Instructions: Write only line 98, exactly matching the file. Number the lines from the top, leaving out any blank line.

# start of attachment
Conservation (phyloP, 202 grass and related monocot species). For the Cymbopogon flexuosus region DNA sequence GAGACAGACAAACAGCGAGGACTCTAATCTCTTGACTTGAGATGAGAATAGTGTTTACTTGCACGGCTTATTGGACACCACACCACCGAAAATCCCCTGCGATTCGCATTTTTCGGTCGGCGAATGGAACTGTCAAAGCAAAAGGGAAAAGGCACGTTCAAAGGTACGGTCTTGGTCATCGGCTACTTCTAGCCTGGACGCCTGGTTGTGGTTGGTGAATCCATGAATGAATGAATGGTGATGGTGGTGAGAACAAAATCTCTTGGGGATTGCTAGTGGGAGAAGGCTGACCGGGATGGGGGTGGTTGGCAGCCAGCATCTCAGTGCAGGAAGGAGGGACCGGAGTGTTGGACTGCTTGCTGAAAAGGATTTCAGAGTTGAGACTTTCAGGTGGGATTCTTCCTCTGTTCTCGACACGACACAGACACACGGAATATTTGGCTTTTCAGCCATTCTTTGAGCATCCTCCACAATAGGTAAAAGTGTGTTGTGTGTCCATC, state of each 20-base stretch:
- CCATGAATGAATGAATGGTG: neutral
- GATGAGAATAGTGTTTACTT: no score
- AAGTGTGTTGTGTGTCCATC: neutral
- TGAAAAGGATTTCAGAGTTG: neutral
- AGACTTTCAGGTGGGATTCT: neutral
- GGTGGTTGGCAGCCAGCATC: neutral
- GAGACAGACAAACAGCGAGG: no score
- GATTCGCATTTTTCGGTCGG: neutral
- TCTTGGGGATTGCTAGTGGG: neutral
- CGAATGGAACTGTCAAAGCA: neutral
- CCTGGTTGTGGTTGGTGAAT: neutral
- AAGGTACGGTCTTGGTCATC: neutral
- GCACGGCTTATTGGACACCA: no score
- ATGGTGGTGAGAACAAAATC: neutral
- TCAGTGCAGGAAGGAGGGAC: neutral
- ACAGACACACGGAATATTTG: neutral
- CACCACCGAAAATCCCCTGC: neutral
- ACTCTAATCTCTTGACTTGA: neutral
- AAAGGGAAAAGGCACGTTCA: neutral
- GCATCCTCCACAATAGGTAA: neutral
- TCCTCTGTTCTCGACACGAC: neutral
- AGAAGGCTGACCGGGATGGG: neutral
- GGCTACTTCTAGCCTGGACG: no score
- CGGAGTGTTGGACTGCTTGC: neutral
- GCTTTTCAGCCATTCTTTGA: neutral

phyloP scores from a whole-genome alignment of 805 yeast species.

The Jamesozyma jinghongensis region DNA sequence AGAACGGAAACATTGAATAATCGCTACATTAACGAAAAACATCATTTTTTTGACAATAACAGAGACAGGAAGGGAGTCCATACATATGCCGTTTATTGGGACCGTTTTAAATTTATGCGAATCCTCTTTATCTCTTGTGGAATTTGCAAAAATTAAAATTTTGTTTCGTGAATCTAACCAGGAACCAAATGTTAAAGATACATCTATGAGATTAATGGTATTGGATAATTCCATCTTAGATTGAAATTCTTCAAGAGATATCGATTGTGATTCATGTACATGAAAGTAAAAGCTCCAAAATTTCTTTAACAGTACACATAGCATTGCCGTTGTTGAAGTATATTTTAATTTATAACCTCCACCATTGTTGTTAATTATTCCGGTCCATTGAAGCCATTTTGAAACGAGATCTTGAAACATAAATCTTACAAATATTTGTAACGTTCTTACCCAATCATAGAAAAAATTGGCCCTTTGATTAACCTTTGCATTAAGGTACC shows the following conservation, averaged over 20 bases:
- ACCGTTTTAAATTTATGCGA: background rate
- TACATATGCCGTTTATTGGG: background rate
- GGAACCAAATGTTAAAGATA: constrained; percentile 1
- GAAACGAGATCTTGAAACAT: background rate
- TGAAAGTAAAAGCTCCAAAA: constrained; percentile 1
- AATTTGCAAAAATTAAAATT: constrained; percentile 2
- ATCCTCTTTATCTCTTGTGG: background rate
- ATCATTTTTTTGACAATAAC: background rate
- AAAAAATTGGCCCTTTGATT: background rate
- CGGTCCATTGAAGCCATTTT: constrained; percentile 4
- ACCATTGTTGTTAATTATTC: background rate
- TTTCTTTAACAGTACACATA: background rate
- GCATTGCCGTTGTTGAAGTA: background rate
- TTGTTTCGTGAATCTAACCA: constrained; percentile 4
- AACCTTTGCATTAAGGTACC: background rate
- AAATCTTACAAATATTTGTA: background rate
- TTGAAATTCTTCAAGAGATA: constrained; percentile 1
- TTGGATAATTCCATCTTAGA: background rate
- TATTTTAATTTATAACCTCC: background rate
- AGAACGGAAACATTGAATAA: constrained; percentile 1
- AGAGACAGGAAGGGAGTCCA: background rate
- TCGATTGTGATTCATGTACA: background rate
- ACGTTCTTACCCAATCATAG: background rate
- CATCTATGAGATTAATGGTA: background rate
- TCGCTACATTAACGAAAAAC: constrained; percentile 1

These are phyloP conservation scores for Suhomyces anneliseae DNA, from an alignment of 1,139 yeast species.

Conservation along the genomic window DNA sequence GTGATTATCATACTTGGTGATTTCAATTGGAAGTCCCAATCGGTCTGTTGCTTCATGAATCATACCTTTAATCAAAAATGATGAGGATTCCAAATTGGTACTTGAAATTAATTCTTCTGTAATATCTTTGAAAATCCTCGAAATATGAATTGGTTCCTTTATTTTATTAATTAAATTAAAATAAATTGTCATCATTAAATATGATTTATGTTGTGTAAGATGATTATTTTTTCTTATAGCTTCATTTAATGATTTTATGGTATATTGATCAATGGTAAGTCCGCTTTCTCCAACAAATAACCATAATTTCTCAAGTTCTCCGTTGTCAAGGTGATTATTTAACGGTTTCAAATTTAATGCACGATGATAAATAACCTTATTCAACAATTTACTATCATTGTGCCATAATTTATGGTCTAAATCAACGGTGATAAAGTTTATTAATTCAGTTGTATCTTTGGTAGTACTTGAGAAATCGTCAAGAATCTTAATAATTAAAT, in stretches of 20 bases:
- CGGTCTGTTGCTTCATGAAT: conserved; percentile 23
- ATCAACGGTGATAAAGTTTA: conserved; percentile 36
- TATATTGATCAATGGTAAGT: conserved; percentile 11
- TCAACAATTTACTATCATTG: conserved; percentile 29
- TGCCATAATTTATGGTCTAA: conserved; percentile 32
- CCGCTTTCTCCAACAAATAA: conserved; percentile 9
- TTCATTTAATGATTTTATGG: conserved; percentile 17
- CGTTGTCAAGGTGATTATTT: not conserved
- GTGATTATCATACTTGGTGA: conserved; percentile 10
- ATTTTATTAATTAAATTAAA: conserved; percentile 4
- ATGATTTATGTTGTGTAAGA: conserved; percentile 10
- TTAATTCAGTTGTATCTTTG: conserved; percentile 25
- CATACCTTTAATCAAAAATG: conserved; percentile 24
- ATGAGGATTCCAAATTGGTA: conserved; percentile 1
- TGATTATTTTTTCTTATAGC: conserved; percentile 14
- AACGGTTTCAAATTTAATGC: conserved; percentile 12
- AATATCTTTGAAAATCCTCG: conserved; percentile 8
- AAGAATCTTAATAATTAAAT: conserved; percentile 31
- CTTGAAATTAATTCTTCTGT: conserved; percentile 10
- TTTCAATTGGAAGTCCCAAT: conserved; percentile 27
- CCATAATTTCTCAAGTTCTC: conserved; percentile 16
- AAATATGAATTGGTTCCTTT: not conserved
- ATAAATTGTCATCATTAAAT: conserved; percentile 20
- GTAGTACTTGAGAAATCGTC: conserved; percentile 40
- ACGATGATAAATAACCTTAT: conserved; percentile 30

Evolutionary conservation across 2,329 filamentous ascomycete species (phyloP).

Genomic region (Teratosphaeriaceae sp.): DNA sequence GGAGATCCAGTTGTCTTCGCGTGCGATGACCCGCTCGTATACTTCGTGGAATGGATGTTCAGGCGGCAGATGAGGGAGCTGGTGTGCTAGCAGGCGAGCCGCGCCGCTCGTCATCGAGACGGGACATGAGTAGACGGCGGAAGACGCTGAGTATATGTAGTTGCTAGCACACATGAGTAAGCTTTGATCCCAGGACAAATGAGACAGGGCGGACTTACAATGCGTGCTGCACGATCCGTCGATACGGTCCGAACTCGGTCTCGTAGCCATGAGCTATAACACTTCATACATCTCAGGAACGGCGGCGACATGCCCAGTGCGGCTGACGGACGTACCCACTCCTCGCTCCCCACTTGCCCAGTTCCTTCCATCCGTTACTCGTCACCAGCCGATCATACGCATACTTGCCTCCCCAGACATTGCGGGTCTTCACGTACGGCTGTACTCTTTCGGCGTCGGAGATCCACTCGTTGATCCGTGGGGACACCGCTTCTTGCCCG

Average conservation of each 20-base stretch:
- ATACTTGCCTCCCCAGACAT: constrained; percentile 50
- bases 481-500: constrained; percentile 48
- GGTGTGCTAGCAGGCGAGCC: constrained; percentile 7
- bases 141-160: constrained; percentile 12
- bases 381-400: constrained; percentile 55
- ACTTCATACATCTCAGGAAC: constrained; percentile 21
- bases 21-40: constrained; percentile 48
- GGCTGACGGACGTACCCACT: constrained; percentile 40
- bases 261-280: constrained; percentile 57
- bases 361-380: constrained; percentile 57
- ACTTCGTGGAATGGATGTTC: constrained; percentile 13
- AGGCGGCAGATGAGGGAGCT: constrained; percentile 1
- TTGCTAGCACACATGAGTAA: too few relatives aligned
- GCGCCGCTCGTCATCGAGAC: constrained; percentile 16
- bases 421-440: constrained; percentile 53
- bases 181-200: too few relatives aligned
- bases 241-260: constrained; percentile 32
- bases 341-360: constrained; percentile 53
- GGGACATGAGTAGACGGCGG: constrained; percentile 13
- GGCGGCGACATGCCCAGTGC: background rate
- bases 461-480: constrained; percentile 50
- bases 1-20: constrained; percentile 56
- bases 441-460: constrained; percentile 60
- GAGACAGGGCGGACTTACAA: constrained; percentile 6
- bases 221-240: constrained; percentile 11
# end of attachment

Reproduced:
- bases 421-440: constrained; percentile 53